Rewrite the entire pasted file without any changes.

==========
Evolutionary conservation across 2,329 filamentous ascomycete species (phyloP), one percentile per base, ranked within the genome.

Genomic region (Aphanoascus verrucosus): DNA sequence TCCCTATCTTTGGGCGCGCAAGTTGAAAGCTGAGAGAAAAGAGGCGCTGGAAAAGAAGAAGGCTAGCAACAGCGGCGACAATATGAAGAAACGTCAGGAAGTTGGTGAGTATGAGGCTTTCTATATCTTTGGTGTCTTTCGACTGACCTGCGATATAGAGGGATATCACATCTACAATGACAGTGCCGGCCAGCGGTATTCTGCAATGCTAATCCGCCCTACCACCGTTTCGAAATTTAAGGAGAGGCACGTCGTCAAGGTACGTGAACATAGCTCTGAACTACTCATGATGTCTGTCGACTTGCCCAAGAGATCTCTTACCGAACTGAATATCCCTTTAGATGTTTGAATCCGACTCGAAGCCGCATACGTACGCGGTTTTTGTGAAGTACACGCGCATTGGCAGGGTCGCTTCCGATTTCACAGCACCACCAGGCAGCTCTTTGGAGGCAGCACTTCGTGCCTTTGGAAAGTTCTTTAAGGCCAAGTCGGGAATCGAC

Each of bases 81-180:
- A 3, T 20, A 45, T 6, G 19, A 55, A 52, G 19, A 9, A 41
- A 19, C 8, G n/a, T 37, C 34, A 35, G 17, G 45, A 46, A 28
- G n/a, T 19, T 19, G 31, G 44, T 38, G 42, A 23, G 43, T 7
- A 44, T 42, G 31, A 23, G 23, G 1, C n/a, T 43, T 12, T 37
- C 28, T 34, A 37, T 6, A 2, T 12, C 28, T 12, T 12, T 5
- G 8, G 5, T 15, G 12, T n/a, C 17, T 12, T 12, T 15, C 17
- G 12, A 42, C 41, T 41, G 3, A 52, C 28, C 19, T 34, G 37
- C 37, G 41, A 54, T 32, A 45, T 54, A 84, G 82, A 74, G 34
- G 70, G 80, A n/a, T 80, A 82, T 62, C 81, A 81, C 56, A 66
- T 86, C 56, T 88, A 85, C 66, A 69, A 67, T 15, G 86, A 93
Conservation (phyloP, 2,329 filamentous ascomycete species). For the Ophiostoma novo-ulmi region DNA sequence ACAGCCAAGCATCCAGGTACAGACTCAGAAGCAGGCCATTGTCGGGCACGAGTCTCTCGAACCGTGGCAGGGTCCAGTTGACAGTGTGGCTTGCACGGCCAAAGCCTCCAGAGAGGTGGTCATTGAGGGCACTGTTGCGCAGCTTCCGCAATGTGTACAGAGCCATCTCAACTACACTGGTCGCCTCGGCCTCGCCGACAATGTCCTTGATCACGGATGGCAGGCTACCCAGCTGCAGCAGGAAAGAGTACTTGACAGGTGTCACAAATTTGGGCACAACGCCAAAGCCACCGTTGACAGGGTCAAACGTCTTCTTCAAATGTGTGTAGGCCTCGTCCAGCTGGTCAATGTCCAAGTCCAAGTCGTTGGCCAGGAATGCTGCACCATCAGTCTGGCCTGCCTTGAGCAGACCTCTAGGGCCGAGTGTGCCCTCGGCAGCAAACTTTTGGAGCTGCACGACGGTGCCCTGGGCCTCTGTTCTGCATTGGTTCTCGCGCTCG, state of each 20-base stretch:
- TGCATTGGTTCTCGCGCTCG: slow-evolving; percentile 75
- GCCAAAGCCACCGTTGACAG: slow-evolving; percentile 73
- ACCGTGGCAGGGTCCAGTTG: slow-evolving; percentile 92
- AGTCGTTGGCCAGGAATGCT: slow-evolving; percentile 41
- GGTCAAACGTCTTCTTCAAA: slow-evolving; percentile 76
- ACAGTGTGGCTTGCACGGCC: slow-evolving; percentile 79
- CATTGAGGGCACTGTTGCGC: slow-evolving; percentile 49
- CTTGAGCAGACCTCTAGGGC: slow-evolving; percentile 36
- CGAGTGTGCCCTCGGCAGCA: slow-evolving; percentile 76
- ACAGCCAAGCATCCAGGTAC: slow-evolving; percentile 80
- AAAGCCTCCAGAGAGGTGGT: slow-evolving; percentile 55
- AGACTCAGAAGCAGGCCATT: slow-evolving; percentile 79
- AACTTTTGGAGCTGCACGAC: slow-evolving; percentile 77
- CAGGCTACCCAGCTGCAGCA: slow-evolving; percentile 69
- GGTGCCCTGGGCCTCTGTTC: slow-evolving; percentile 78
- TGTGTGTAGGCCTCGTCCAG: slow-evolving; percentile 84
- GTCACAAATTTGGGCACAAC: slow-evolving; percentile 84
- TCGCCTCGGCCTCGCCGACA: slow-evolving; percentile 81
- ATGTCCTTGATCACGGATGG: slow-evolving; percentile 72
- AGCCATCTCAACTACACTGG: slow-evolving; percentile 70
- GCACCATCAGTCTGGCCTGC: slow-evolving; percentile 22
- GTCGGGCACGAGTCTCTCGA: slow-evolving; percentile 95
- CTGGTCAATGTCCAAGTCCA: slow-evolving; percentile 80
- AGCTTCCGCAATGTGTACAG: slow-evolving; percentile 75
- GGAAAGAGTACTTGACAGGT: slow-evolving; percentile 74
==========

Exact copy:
Evolutionary conservation across 2,329 filamentous ascomycete species (phyloP), one percentile per base, ranked within the genome.

Genomic region (Aphanoascus verrucosus): DNA sequence TCCCTATCTTTGGGCGCGCAAGTTGAAAGCTGAGAGAAAAGAGGCGCTGGAAAAGAAGAAGGCTAGCAACAGCGGCGACAATATGAAGAAACGTCAGGAAGTTGGTGAGTATGAGGCTTTCTATATCTTTGGTGTCTTTCGACTGACCTGCGATATAGAGGGATATCACATCTACAATGACAGTGCCGGCCAGCGGTATTCTGCAATGCTAATCCGCCCTACCACCGTTTCGAAATTTAAGGAGAGGCACGTCGTCAAGGTACGTGAACATAGCTCTGAACTACTCATGATGTCTGTCGACTTGCCCAAGAGATCTCTTACCGAACTGAATATCCCTTTAGATGTTTGAATCCGACTCGAAGCCGCATACGTACGCGGTTTTTGTGAAGTACACGCGCATTGGCAGGGTCGCTTCCGATTTCACAGCACCACCAGGCAGCTCTTTGGAGGCAGCACTTCGTGCCTTTGGAAAGTTCTTTAAGGCCAAGTCGGGAATCGAC

Each of bases 81-180:
- A 3, T 20, A 45, T 6, G 19, A 55, A 52, G 19, A 9, A 41
- A 19, C 8, G n/a, T 37, C 34, A 35, G 17, G 45, A 46, A 28
- G n/a, T 19, T 19, G 31, G 44, T 38, G 42, A 23, G 43, T 7
- A 44, T 42, G 31, A 23, G 23, G 1, C n/a, T 43, T 12, T 37
- C 28, T 34, A 37, T 6, A 2, T 12, C 28, T 12, T 12, T 5
- G 8, G 5, T 15, G 12, T n/a, C 17, T 12, T 12, T 15, C 17
- G 12, A 42, C 41, T 41, G 3, A 52, C 28, C 19, T 34, G 37
- C 37, G 41, A 54, T 32, A 45, T 54, A 84, G 82, A 74, G 34
- G 70, G 80, A n/a, T 80, A 82, T 62, C 81, A 81, C 56, A 66
- T 86, C 56, T 88, A 85, C 66, A 69, A 67, T 15, G 86, A 93
Conservation (phyloP, 2,329 filamentous ascomycete species). For the Ophiostoma novo-ulmi region DNA sequence ACAGCCAAGCATCCAGGTACAGACTCAGAAGCAGGCCATTGTCGGGCACGAGTCTCTCGAACCGTGGCAGGGTCCAGTTGACAGTGTGGCTTGCACGGCCAAAGCCTCCAGAGAGGTGGTCATTGAGGGCACTGTTGCGCAGCTTCCGCAATGTGTACAGAGCCATCTCAACTACACTGGTCGCCTCGGCCTCGCCGACAATGTCCTTGATCACGGATGGCAGGCTACCCAGCTGCAGCAGGAAAGAGTACTTGACAGGTGTCACAAATTTGGGCACAACGCCAAAGCCACCGTTGACAGGGTCAAACGTCTTCTTCAAATGTGTGTAGGCCTCGTCCAGCTGGTCAATGTCCAAGTCCAAGTCGTTGGCCAGGAATGCTGCACCATCAGTCTGGCCTGCCTTGAGCAGACCTCTAGGGCCGAGTGTGCCCTCGGCAGCAAACTTTTGGAGCTGCACGACGGTGCCCTGGGCCTCTGTTCTGCATTGGTTCTCGCGCTCG, state of each 20-base stretch:
- TGCATTGGTTCTCGCGCTCG: slow-evolving; percentile 75
- GCCAAAGCCACCGTTGACAG: slow-evolving; percentile 73
- ACCGTGGCAGGGTCCAGTTG: slow-evolving; percentile 92
- AGTCGTTGGCCAGGAATGCT: slow-evolving; percentile 41
- GGTCAAACGTCTTCTTCAAA: slow-evolving; percentile 76
- ACAGTGTGGCTTGCACGGCC: slow-evolving; percentile 79
- CATTGAGGGCACTGTTGCGC: slow-evolving; percentile 49
- CTTGAGCAGACCTCTAGGGC: slow-evolving; percentile 36
- CGAGTGTGCCCTCGGCAGCA: slow-evolving; percentile 76
- ACAGCCAAGCATCCAGGTAC: slow-evolving; percentile 80
- AAAGCCTCCAGAGAGGTGGT: slow-evolving; percentile 55
- AGACTCAGAAGCAGGCCATT: slow-evolving; percentile 79
- AACTTTTGGAGCTGCACGAC: slow-evolving; percentile 77
- CAGGCTACCCAGCTGCAGCA: slow-evolving; percentile 69
- GGTGCCCTGGGCCTCTGTTC: slow-evolving; percentile 78
- TGTGTGTAGGCCTCGTCCAG: slow-evolving; percentile 84
- GTCACAAATTTGGGCACAAC: slow-evolving; percentile 84
- TCGCCTCGGCCTCGCCGACA: slow-evolving; percentile 81
- ATGTCCTTGATCACGGATGG: slow-evolving; percentile 72
- AGCCATCTCAACTACACTGG: slow-evolving; percentile 70
- GCACCATCAGTCTGGCCTGC: slow-evolving; percentile 22
- GTCGGGCACGAGTCTCTCGA: slow-evolving; percentile 95
- CTGGTCAATGTCCAAGTCCA: slow-evolving; percentile 80
- AGCTTCCGCAATGTGTACAG: slow-evolving; percentile 75
- GGAAAGAGTACTTGACAGGT: slow-evolving; percentile 74